Abuse & Immigrants

Immigrants in the US have the right to live life free of abuse.

Due to the victim’s immigration status, abusive partners have additional ways to exert power and control over their victims.

If you are an immigrant or refugee in an abusive relationship, you may face unique issues that make it hard to reach out for help.

According to materials from Futures Without Violence and Casa de Esperanza, abusive partners use the following tactics to abuse immigrant victims:

Isolation: Preventing the victim from learning English or communicating with friends, family or others from their home countries.

Threats: Threatening deportation or withdrawal of petitions for legal status.

Intimidation: Destroying legal documents or papers needed in this country such as passports, resident cards, health insurance or driver’s licenses.

Manipulation Regarding Citizenship or Residency: Withdrawing or not filing papers for residency; lying by threatening that the victim will lose their citizenship or residency if they report the violence.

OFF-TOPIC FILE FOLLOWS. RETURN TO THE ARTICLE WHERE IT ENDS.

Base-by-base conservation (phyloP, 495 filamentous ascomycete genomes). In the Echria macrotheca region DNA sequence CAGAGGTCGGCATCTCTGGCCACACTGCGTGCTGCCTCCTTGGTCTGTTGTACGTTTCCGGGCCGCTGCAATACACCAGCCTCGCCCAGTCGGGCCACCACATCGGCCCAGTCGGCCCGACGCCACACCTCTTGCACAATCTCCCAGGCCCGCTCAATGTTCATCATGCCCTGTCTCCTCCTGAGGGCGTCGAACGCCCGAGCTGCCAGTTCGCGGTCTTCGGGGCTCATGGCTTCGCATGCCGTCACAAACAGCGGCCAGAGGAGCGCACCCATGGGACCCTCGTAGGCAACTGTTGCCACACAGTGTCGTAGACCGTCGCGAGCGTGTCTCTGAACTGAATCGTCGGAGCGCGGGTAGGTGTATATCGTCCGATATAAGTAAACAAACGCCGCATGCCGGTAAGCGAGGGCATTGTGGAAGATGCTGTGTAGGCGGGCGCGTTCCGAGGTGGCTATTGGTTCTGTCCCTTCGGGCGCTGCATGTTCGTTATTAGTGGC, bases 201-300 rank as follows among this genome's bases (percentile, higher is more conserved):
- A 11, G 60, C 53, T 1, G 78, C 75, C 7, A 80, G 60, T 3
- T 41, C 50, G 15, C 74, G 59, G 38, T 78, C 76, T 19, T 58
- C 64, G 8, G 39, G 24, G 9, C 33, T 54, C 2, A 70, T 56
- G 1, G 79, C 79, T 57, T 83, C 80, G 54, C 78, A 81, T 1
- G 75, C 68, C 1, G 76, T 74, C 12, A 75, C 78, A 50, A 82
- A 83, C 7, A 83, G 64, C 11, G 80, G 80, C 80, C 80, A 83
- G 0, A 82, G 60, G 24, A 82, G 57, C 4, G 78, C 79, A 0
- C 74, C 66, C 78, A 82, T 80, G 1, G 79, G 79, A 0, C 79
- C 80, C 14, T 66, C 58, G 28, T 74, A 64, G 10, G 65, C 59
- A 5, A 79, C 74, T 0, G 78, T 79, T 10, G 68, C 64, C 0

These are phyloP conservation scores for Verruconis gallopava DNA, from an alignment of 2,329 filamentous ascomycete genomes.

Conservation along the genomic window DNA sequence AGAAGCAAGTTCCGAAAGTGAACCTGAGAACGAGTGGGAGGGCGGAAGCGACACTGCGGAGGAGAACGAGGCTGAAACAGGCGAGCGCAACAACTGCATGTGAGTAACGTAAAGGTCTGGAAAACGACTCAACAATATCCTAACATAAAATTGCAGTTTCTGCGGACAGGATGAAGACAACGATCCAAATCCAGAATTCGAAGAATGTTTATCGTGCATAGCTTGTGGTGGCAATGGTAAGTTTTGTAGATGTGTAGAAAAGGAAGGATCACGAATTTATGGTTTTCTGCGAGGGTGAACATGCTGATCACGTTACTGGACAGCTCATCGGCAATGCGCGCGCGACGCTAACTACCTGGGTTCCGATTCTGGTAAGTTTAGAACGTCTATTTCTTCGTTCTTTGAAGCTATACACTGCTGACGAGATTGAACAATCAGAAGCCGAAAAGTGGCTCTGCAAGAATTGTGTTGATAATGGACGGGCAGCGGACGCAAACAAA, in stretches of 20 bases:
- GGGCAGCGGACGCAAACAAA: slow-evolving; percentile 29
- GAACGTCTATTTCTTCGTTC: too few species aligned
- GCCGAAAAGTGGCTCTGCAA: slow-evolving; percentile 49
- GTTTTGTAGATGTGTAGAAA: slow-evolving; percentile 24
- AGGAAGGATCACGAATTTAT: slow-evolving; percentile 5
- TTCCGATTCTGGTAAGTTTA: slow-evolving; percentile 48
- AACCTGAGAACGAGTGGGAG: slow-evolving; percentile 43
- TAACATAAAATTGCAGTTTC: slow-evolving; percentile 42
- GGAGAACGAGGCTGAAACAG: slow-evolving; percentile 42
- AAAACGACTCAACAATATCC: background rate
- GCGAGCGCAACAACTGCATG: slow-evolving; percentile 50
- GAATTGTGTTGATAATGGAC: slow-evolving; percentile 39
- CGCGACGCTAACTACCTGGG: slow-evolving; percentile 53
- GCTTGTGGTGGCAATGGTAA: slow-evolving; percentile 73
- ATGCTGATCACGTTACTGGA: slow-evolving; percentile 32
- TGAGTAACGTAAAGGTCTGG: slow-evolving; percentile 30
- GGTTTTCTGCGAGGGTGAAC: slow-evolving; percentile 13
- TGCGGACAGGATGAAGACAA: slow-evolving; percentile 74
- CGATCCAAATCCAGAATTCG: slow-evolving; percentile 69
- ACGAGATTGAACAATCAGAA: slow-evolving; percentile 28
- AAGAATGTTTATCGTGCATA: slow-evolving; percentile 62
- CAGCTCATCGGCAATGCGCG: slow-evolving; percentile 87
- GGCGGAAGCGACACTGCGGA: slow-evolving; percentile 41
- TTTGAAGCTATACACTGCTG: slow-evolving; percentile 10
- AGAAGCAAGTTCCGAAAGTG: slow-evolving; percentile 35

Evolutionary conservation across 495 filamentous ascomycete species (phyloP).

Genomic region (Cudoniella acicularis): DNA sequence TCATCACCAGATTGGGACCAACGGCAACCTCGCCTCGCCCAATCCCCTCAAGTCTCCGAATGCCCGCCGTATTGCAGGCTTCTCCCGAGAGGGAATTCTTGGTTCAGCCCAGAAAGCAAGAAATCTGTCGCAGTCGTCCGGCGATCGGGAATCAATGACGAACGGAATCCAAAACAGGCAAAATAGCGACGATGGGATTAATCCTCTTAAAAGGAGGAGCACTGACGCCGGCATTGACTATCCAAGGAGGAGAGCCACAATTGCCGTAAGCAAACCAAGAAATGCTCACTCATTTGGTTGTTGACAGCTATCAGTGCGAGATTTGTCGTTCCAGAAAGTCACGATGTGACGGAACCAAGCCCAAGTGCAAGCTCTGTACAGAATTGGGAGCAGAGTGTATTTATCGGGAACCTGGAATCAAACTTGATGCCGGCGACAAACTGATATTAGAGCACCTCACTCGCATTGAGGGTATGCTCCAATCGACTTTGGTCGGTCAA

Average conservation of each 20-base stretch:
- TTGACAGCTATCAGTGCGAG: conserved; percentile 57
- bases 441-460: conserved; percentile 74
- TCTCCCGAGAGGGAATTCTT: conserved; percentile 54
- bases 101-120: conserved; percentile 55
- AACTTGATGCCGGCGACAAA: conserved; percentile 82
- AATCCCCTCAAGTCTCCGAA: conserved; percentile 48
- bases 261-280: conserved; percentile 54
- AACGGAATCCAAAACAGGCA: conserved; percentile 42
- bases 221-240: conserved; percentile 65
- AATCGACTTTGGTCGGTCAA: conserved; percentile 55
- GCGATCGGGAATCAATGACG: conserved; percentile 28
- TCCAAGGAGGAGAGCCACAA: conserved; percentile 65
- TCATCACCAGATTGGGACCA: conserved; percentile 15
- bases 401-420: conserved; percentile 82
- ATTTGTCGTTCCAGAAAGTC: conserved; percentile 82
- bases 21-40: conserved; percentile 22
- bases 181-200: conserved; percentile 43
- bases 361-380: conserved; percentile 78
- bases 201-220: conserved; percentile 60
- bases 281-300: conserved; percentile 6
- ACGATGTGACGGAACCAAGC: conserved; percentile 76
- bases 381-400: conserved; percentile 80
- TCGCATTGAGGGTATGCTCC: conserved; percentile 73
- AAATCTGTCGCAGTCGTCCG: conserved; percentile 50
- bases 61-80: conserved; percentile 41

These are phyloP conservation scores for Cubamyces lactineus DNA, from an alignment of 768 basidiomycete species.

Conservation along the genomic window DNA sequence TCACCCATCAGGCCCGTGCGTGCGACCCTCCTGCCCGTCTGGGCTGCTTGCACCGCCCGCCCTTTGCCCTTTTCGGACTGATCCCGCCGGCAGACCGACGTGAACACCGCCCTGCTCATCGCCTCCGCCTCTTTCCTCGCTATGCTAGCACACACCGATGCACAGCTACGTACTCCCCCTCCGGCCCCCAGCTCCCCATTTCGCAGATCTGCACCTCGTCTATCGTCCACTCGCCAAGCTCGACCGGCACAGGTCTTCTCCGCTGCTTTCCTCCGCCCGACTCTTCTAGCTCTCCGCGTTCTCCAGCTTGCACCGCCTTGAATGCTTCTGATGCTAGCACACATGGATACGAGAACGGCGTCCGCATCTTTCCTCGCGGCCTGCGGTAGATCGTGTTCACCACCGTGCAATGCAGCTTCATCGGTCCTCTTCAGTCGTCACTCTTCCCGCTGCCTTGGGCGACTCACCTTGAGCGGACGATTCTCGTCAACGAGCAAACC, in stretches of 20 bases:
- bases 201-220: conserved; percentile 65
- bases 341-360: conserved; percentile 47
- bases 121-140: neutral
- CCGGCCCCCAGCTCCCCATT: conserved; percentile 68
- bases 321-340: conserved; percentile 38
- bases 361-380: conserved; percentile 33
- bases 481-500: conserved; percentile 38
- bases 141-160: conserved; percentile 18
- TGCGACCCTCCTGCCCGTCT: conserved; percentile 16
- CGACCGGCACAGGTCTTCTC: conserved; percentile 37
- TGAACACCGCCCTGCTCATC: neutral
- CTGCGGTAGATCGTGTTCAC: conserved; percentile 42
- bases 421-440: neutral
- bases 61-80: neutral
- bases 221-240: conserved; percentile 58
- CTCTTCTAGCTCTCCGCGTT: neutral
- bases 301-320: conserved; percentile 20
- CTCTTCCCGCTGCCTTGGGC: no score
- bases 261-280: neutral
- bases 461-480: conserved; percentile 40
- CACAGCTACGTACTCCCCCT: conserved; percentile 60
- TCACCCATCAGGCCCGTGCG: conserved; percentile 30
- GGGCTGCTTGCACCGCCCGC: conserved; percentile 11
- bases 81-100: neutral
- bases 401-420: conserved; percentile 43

Economic Abuse: Getting the victim fired from their job or calling employers and falsely reporting that the victim is undocumented.

Children: Threatening to hurt children or take them away if the police are contacted.


A specialized immigration attorney should always be your first point of contact when it comes to immigration questions and concerns. WomensLaw provides lawyer referrals — please consult one of them before proceeding with any course of action.

Domestic violence is against the law regardless of your immigration status. Call the hotline for resources in your area that can help.

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